Sunday, March 21, 2021

Stubs - Judas and the Black Messiah

Judas and the Black Messiah (2021) Starring: Daniel Kaluuya, Lakeith Stanfield, Jesse Plemons, Dominique Fishback, Ashton Sanders, Darrell Britt-Gibson, Lil Rel Howery, Algee Smith, Martin Sheen. Directed by Shaka King. Screenplay by Will Berson, Shaka King. Produced by Charles D. King, Ryan Coogler, Shaka King. USA Color Run time: 126 minutes. Biography, Drama.

The effect of COVID is still being felt well into 2021. While movie theaters may be opening up again, there is no film that would be worth risking my life to see. Say what you will about Warner Bros. and their day and date releases on HBO Max but that very well may be how I watch movies for months to come. That is how I was able to watch Judas and The Black Messiah, my first new film of the year, even though it was recently nominated for Awards based on its initially planned release last year.

Fred Hampton (Daniel Kaluuya) was a very charismatic man.

Judas and the Black Messiah tells the story of Fred Hampton (Daniel Kaluuya), chairman of the Illinois chapter of the Black Panther Party in late-1960s Chicago, and an FBI informant, William O'Neal (Lakeith Stanfield).

Hampton was a dynamic young man, only 21 when he died, who wanted to raise up Black people by providing things like free breakfasts to neighborhood children. For their free meal, they also appeared to receive lectures from Hampton and his followers spouting their own brand of propaganda against the White-led society they felt was holding them down; and they weren’t wrong about that.

FBI informant, William O'Neal (Lakeith Stanfield) and
his FBI contact 
Agent Roy Mitchell (Jesse Plemons).

Based on what you see in the film, the establishment, symbolized by J. Edgar Hoover (Martin Sheen), wanted to keep Hampton from becoming a Messiah for his people and struggle. O’Neal, a young car thief who pretended to be an FBI agent, trades prison time for the unenviable job of playing Judas as he rats on Hampton to FBI Agent Roy Mitchell (Jesse Plemons).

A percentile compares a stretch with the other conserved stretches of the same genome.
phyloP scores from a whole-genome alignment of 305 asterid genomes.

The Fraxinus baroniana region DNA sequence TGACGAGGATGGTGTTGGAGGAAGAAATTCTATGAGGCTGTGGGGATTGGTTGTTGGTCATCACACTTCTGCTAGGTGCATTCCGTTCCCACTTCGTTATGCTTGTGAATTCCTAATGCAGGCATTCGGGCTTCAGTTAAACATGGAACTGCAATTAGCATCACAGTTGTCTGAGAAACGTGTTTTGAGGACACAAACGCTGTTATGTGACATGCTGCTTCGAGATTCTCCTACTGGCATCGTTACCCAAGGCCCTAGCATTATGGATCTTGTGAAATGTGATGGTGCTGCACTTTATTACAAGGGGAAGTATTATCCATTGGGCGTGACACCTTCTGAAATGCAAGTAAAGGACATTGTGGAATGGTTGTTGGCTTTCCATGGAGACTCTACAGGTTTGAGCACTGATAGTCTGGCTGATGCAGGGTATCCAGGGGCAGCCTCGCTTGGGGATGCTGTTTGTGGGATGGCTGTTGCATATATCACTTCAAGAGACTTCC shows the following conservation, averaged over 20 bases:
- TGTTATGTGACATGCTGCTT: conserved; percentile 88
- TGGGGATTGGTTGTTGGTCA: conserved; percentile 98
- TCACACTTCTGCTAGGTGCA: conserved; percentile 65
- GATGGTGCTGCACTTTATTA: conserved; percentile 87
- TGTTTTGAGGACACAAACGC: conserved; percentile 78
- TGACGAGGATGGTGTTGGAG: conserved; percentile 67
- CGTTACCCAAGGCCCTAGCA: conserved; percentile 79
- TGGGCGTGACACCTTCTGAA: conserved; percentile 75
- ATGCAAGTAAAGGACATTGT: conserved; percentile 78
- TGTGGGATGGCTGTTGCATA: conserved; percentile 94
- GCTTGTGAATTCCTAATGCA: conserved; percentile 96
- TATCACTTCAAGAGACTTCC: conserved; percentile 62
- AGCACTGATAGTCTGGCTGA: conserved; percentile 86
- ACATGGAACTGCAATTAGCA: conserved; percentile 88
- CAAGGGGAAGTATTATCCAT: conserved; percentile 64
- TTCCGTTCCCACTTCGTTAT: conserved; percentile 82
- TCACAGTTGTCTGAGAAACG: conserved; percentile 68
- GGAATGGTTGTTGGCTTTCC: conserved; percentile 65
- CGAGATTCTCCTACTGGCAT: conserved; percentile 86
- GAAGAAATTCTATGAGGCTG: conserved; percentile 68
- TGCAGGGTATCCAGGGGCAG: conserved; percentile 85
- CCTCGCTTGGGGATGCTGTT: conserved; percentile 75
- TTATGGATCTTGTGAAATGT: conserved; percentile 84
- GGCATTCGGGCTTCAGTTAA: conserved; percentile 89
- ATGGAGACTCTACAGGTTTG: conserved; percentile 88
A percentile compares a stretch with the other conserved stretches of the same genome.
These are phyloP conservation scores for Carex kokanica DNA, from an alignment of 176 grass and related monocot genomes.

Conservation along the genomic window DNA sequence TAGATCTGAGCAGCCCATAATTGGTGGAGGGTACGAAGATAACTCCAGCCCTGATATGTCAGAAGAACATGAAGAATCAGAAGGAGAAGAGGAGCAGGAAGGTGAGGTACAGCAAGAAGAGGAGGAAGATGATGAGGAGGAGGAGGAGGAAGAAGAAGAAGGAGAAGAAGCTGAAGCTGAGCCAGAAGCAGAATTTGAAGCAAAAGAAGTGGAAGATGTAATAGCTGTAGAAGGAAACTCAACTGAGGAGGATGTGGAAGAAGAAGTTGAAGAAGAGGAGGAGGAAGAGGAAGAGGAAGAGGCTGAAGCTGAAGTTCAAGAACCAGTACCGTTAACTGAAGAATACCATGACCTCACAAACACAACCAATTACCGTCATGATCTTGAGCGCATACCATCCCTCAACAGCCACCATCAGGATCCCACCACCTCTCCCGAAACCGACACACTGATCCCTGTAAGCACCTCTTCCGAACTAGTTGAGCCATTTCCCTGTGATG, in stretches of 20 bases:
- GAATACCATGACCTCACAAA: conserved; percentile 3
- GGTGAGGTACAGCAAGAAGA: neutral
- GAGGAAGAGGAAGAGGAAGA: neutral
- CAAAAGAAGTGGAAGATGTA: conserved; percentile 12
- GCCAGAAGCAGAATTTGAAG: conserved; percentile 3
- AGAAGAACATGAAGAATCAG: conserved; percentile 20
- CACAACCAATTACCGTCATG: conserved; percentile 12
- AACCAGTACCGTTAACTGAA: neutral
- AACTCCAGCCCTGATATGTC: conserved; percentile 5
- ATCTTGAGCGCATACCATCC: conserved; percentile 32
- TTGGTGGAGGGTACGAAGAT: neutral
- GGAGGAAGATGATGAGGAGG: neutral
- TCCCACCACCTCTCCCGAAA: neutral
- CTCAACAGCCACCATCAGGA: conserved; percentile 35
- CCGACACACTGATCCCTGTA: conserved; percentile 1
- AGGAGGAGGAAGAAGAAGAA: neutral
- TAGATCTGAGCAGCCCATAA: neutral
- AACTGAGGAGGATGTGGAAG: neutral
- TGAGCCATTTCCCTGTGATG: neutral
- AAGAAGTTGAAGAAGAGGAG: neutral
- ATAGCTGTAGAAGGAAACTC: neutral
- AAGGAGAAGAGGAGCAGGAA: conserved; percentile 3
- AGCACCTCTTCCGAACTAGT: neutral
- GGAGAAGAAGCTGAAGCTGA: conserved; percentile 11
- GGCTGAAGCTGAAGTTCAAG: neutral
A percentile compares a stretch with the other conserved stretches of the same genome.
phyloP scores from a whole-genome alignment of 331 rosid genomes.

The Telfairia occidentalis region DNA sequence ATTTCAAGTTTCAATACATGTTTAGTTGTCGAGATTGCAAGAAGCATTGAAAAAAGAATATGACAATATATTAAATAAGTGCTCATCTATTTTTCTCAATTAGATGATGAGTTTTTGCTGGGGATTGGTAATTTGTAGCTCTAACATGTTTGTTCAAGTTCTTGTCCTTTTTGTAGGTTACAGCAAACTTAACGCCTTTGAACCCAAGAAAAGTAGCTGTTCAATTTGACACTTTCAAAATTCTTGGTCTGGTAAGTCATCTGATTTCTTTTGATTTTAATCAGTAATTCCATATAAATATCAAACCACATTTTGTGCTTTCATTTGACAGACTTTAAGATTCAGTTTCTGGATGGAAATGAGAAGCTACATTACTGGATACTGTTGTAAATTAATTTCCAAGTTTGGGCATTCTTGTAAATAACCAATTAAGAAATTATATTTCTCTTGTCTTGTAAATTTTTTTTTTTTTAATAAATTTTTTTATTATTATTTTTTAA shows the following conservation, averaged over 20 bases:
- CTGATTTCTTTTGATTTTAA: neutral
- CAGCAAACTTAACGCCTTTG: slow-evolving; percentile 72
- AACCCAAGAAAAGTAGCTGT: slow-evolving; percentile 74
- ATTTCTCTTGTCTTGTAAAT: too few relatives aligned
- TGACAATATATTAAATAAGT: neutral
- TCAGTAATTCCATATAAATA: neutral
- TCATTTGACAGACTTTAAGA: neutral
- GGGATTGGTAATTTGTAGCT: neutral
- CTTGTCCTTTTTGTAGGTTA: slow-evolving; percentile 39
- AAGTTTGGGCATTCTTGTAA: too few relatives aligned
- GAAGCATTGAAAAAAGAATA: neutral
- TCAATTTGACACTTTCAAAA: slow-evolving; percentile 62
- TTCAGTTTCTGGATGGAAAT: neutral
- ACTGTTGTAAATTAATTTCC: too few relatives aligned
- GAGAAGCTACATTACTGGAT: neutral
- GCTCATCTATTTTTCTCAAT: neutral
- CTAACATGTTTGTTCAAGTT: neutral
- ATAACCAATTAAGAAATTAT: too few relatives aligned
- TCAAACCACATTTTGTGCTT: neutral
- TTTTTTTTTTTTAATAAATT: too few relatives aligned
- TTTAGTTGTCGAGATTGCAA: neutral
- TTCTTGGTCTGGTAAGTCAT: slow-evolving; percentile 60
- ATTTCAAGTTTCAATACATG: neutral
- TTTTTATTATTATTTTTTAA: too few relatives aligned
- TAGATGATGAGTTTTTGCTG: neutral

It was interesting to have seen the film so soon after seeing The Trial of the Chicago Seven (2020), since Fred Hampton (Kelvin Harrison Jr.) is also portrayed in that film as well. The films are both testaments to how the establishment dealt with people who challenged their authority but also dovetail with each other.

I’m not sure how I feel about everything Fred Hampton or the Black Panthers stood for but I have to say he comes across as very charismatic and someone who could speak to anyone, as he brings not only gang members but also White Supremacists into his “rainbow” coalition for change. Daniel Kaluuya gives a compelling performance as Hampton.

Lakeith Stanfield also gives a strong performance as the FBI informant who starts to hate his job. Not sure how much he identified with the goals of the Black Panthers but he had to be drawn in by Hampton’s charisma and trust.

Dominique Fishback (c) as Deborah Johnson, the woman in Hampton's life.

All of the supporting actors give good performances, including Jesse Plemons, and Dominique Fishback as Deborah Johnson, Hampton's girlfriend. Martin Sheen also deserves credit for his performance as Hoover, making him out to the vile man and bigot that he was.

The film illustrates that the struggle that Blacks are going through today is part of a continuation of events. During the 1960s, their issues, like today, were one of several the nation was dealing with at the same time and while some progress was made, there is still so much left to be done.

While I believe the events are true, I’m not sure how much poetic license has been taken, similar to Trial, however, that doesn’t take away from the power of the movie. The recent nominations are well-deserved and while it is not a fun movie to watch it is an important one that should be seen.

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